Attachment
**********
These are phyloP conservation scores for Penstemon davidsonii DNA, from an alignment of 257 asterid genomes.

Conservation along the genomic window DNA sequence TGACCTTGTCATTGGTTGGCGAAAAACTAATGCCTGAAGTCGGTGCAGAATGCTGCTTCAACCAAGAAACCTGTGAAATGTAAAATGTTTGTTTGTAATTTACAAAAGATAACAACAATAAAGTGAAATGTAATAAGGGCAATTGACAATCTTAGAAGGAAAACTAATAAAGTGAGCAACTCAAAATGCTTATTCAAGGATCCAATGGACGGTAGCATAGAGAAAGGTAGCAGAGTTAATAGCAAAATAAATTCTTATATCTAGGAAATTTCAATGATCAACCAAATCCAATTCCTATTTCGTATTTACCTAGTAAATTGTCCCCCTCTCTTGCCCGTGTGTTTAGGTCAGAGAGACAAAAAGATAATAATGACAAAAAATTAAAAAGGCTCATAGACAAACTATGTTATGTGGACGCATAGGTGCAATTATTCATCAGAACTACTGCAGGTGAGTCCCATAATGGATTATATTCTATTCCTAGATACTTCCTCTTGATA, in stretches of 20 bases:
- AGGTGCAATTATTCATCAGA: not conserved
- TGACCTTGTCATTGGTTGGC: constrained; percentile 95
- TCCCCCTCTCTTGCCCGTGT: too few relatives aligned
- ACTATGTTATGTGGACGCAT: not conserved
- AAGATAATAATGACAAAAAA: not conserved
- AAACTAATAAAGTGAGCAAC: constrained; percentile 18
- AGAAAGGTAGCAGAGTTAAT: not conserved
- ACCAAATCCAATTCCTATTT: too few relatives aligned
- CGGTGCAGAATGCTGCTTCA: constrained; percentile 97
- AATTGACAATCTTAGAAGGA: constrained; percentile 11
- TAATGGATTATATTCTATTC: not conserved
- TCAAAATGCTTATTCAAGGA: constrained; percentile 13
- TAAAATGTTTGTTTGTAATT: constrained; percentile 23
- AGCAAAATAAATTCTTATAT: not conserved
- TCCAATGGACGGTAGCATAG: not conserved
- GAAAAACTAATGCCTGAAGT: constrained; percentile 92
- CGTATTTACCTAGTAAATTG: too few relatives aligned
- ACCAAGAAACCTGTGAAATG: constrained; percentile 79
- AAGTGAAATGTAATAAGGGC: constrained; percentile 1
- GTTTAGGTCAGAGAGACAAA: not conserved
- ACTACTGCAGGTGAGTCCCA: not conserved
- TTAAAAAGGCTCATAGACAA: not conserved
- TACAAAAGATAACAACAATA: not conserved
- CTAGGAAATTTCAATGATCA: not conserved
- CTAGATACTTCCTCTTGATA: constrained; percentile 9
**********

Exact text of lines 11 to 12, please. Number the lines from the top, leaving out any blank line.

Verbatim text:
- CGGTGCAGAATGCTGCTTCA: constrained; percentile 97
- AATTGACAATCTTAGAAGGA: constrained; percentile 11